Good news: We have the renewable energy if we would just harness it. An article from the Land Art Generator website includes a very nice numerical analysis of how much energy humanity needs, how that has changed over time, and how we might provide for our needs using solar (and wind and wave) energy. It sets some goals that could be achieved within a couple of decades and allow us to provide practically all the energy we use from strictly renewable sources. This is great information, but how do we go ahead from here?
Learn what you can do, and then do it. This, I believe, is the beginning of a much-needed process of breaking down our global problems into smaller and smaller chunks, until we can identify specific activities and goals for each of us: things we can do or use individually to achieve a sustainable world situation. Information is released by the mass media in small, misbegotten chunks, apparently because the media are too tied to short-term profits and political expediency to address our real, fundamental problems, but a great deal more could be done if the will were there. We can instill that will by communicating with media companies and demanding that they modernize their outlooks and practices. And, of course, we can work to understand how we can conserve and save resources and money in our daily lives, and communicate with like-minded people to share information and further refine what we know and can do. The media should be providing us with the appropriate techniques and related information as well as hope that we can avoid a cataclysmic decline of civilization in this century, but since they are not, we have to demand it from them and fill the gap ourselves as best we can.
A lot of us are already doing what we can for our children’s future. I personally write emails and sign petitions urging the population explosion be addressed by governments. I donate money appropriately to organizations such as the Population Connection, who work to bring attention to the population problem. I also try to make as little impact on the planet as I can (while still keeping my much-needed job, even though that requires commuting). I recycle, minimize my driving and use of electricity and water (especially hot water), and eat a lot less meat these days, to mention a few of my personal initiatives.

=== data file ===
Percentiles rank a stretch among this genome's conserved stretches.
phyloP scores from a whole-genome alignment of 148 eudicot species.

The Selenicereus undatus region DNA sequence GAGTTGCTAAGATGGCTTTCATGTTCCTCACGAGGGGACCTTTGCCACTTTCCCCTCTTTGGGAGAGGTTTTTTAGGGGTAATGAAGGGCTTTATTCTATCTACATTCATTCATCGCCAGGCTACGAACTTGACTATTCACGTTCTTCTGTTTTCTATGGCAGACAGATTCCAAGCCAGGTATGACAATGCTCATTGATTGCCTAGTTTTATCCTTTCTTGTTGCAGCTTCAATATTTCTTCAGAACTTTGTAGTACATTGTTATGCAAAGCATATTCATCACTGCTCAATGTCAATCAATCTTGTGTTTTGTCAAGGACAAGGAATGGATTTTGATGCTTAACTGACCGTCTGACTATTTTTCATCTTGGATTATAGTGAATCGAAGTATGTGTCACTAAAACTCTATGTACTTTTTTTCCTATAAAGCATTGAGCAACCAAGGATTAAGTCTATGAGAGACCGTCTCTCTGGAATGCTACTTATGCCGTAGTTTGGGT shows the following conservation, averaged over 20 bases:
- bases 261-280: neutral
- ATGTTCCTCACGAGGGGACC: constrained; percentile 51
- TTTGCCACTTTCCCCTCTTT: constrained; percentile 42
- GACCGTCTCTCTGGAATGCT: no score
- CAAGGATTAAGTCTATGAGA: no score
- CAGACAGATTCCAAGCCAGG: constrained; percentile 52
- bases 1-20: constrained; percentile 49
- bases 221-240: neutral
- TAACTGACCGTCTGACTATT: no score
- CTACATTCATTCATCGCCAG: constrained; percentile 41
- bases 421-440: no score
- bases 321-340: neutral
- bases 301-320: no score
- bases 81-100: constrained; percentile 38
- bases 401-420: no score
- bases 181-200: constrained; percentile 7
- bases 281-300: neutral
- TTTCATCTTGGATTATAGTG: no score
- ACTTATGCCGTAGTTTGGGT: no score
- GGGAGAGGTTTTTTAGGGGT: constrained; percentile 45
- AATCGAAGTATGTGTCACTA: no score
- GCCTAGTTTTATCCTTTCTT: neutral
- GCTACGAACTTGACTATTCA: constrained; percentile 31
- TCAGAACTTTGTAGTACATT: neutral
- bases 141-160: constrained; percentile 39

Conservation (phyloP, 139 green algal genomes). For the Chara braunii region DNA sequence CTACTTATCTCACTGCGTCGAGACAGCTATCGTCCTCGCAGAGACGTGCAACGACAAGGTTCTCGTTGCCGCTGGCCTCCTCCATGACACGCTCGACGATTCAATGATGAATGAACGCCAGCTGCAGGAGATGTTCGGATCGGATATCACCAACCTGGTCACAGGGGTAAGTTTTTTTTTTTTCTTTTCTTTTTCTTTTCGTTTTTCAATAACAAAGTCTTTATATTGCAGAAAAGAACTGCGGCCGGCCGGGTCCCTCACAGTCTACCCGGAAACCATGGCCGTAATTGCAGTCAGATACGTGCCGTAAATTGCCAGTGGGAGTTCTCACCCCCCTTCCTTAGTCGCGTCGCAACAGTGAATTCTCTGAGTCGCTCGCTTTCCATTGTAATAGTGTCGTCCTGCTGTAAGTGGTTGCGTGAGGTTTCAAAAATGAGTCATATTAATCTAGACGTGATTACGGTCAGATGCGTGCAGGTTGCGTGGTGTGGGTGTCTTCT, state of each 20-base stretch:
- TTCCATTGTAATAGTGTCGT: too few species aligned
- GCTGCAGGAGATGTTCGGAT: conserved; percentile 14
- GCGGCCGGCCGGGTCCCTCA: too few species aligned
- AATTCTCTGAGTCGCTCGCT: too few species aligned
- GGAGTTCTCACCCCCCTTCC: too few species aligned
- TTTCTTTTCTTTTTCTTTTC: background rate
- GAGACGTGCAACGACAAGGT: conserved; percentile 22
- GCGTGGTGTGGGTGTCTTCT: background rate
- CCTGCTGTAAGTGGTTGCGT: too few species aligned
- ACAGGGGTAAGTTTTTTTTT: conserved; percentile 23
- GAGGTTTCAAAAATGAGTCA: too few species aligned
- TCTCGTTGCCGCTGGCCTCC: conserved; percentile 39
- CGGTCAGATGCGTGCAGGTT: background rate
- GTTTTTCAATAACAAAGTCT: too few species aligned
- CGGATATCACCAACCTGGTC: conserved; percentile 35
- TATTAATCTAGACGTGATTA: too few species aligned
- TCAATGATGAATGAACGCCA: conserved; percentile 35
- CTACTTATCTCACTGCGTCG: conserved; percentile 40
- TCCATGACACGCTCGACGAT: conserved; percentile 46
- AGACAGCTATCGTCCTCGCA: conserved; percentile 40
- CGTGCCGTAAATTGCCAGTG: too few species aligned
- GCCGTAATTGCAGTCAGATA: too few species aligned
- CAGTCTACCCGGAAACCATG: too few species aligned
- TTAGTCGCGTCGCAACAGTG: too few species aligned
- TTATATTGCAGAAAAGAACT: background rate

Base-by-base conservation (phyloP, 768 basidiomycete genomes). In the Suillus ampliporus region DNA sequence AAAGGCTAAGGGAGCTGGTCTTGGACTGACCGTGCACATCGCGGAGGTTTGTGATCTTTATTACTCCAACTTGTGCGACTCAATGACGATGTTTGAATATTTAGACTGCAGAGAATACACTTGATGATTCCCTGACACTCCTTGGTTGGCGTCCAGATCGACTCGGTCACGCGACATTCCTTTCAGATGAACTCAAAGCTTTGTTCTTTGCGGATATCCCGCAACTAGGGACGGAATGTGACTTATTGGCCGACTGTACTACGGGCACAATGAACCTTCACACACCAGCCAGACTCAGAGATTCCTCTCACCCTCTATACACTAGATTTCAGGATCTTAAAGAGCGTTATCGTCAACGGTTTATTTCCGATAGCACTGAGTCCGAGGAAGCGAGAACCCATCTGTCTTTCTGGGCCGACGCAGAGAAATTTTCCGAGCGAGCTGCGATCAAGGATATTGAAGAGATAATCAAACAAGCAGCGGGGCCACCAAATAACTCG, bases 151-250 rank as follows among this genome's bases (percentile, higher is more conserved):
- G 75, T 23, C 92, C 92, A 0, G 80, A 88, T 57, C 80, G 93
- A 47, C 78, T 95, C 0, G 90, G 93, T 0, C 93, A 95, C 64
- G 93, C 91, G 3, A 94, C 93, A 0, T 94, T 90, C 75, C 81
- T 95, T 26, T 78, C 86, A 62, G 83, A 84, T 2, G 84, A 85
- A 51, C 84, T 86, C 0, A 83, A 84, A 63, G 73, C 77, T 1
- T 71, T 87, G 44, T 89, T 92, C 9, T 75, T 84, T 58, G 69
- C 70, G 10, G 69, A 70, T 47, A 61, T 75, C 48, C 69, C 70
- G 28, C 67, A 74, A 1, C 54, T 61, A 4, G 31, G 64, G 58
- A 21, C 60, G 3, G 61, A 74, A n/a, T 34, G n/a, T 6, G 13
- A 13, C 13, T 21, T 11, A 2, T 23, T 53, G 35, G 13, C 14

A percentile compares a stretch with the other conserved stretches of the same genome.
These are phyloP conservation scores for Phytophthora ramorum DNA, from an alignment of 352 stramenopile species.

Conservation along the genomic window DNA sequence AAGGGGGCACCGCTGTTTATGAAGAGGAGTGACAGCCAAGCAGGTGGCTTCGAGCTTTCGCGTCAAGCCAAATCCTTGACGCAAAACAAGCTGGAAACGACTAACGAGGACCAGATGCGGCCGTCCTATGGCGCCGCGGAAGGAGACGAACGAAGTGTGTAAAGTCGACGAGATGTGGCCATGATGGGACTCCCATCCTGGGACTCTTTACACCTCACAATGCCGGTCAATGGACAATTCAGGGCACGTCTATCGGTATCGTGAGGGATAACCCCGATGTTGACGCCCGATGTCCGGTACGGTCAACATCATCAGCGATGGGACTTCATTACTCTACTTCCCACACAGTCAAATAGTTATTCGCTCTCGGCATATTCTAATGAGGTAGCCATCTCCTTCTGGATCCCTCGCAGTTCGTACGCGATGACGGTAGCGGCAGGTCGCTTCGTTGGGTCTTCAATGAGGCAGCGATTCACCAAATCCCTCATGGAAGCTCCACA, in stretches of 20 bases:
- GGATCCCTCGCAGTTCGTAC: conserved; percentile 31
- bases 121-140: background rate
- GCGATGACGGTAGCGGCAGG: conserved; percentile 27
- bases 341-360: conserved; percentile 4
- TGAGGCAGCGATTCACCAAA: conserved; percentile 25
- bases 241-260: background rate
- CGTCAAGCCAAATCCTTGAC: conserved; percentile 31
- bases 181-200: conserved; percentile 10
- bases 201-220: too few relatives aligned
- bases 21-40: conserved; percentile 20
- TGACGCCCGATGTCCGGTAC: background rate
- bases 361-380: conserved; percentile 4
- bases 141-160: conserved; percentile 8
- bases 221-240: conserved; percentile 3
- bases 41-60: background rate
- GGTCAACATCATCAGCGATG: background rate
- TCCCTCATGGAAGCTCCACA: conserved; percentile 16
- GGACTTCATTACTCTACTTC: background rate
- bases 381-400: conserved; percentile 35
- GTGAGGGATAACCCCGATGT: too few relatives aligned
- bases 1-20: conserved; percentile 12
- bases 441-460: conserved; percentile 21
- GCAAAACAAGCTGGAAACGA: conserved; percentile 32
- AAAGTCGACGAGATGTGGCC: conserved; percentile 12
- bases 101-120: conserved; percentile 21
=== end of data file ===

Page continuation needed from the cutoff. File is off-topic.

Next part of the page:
Sustainability will require maximum efficiency from all of us. One example of maximized efficiency is in the way we manage our homes. I always do home repairs so as to make them last as long as possible. For instance, why pay $6,000 for a 20 year roof when I can pay $8, 500 and get a 30 year roof? In general, we can ease the impact of the inevitable changes we will face this century and reduce our energy and resource usage by “building to last”. If we would build like the Romans, many of whose buildings are still in daily use in Europe, we would save ourselves a lot of expense in the long run. This is just an example of the kind of thinking we need to adopt to protect our children and grandchildren.
The journey to a better future starts now, but needs government support. We need a lot more of this sort of information, and our governments should be funding serious research in these directions so we can read about their progress instead of reading independent analyses that point out what they should be doing. Please ask your government representatives to read this and the linked article, and to take the population explosion very seriously. For now we need to each keep doing what we can to move the world towards sustainability, but we’ll be able to do more as we learn more. Meaningful knowledge we can use at an individual or group level is badly needed, and no organization is better positioned to create and provide that knowledge (nor has an implicit mandate to do so) than government.
Conservation and invention without decreased birthrates will inevitably fail. As always, anything that reduces birthrates and slows population growth is a win since it addresses the cause of the problem and gives us more time to build windmills and install solar panels before we incur more severe hardships. Without a focus on reducing the global birthrate, however, any headway we make on conservation or producing more energy, for example, only enables the population to become even larger and result in worse catastrophes. The root cause, birthrate, must be addressed effectively or all other efforts will just make the population peak higher, and the inevitable decline harder and more catastrophe-riddled. We need to raise the consciousness of this for everyone, but especially for our media and government, and I hope you will help me in this pursuit at every opportunity.
As always, I welcome your comments — Tim